On Raising Strong Daughters

On Raising Strong Daughters February 5, 2019

One day last fall, I was sitting in the backyard having a fairly heavy conversation with a friend. Her seven-year-old daughter came out of the house asking for a specific snack. My friend told her no, that we were still talking, and the two went back and forth. My friend’s daughter wasn’t taking no for an answer—she knew what she wanted, and she was adamant about it. After some discussion, the two reached an agreement, and the girl, finally satisfied, went back inside.

My friend and I looked at each other, both about to crack up laughing. “That girl knows what she wants!” I said. “Tell me about it!” she responded. My friend and I both grew up in homes where children were expected to obey, and girls in particular were taught that their role in life was to submit to their husband. Against that backdrop, raising daughters who know their minds and don’t take crap from anyone—including us—is thoroughly refreshing.

Some would say we’re asking for trouble, and warn that we’re going to regret our parenting choices when our kids hit their teens. It’s theoretically possible. All I know is that telling a girl to shut up, sit down, and keep her opinions/needs/wants to herself never did anyone any good. The opposite, rather. Why do you think so many girls stay silent when they’re abused? Why do you think so many teenage girls go along when their boyfriends pressure them into things they’re not comfortable with? Why do you think so many young women say nothing when they’re sexually harassed at work?

Women don’t report for many reasons, of course, including power structures that make reporting risky. But those structures are not the only barrier. Girls are frequently socialized to be quiet, unassuming, obedient. Don’t rock the boat. Don’t risk your social status by being vocal. Don’t do something that might make someone else upset. Don’t say something that might derail someone else’s life. Be quiet. Keep your head down. Don’t take up space.

Having a daughter who is willing and able to talk back, and push back—and does mine ever —may sometimes make parenting more difficult in the moment, but it also makes her safer. She is learning how to stand up for herself when she feels she’s wronged. She doesn’t go along with things just because she’s told to. She’s knows how to say no. 

I should note, as a quick sidebar, that my daughter’s willingness to stand up for herself and for others hasn’t caused her any problems in school thus far. Being willing to speak your mind is not the same thing as being self-centered at the expense of others. She understands that school has to have certain routines. She has also always had really good teachers, who are willing to listen to her if she has an actual concern (or to incorporate ideas students have into the classroom).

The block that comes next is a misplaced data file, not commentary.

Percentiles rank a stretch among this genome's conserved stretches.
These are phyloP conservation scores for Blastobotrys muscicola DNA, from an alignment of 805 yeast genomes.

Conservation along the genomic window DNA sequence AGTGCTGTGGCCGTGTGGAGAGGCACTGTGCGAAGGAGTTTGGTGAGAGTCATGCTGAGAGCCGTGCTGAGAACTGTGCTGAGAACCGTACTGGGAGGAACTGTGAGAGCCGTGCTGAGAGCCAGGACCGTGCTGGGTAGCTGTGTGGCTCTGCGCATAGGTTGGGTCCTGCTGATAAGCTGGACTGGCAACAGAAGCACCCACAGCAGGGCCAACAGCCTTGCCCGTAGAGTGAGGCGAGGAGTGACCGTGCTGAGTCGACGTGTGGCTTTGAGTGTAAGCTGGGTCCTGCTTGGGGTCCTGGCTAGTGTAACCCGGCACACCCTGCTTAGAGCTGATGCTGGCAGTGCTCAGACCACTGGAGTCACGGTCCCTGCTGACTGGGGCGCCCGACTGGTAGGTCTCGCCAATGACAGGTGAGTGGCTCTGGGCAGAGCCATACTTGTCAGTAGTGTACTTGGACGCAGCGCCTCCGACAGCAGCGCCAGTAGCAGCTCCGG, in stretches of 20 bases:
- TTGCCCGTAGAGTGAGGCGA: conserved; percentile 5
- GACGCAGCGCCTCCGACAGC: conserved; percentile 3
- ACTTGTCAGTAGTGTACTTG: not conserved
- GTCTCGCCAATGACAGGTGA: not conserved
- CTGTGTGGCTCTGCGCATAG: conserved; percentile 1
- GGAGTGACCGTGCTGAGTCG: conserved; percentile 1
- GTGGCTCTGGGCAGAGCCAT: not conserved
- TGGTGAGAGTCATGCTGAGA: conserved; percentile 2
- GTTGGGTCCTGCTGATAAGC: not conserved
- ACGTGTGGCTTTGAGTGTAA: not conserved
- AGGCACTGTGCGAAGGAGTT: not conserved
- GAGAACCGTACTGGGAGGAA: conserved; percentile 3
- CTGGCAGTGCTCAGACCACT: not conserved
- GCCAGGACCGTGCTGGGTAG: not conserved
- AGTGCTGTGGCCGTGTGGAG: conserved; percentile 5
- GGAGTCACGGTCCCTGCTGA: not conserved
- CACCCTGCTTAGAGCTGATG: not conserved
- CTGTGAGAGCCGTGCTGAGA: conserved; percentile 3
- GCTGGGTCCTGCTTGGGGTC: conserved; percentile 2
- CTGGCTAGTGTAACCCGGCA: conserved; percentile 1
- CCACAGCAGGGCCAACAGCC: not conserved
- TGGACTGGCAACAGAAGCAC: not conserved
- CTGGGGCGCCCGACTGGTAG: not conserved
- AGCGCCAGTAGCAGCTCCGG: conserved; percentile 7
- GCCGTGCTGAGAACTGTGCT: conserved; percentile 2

Every child should be taught to treat others with respect, but this should never be one-way. Why do we spend more time teaching children to show respect than we do teaching them to expect to be shown respect? Why do we so often care more about teaching girls to keep the peace than we do about teaching them to make justice? We need girls who can speak up, and loudly, and this starts in the home. Every time she pushes back, every time she stands up for her interests, she’s practicing standing up for herself. I’m not going to spend those same years pushing her back down.

The key, of course, is to also equip girls with other tools as well. Confidence, and good judgement. Willingness to push back, and information. Ability to stand up for themselves, and good negotiating skills. I frequently talk through my own decision-making processes out loud, because I want my daughter to learn that making decisions often involves balancing divergent needs and finding what works best for everyone. I want her to learn compassion, and the ability to listen.

I’ll offer an old example, one I shared in a post here seven years ago. One day when my daughter was two, I made her hot chocolate in the kitchen. We were both about to go upstairs to the office, though, and she started to take the hot chocolate with her. I told her no hot chocolate upstairs. She asked why. I told her I didn’t want her to spill it. She thought about it for a while, and then responded: “How about mommy carry hot chocolate upstairs.” She had looked for—and found—a way to balance what she wanted with my concerns, while meeting both.

Would it be simpler if my daughter just did what I told her to? Sure. Would it be easier if she just obeyed orders, rather than pushing back? absolutely. But parenting is not about convenience. It’s not about easy. Parenting is hard. Some days I feel like I’m learning as much as my kids are, about life and relationships and myself. It’s not always easy. But that wasn’t in the contract. Raising humans isn’t supposed to be easy. It’s not about convenience.

But guess what? Raising strong daughters is also beautiful. As I watched my friend’s daughter push back and negotiate that day last fall, I saw that beauty. I see it every time my daughter does the same. And you know what? That’s more than enough reward for the inconvenience of a few extra minutes explaining my reasoning on this decision or that.

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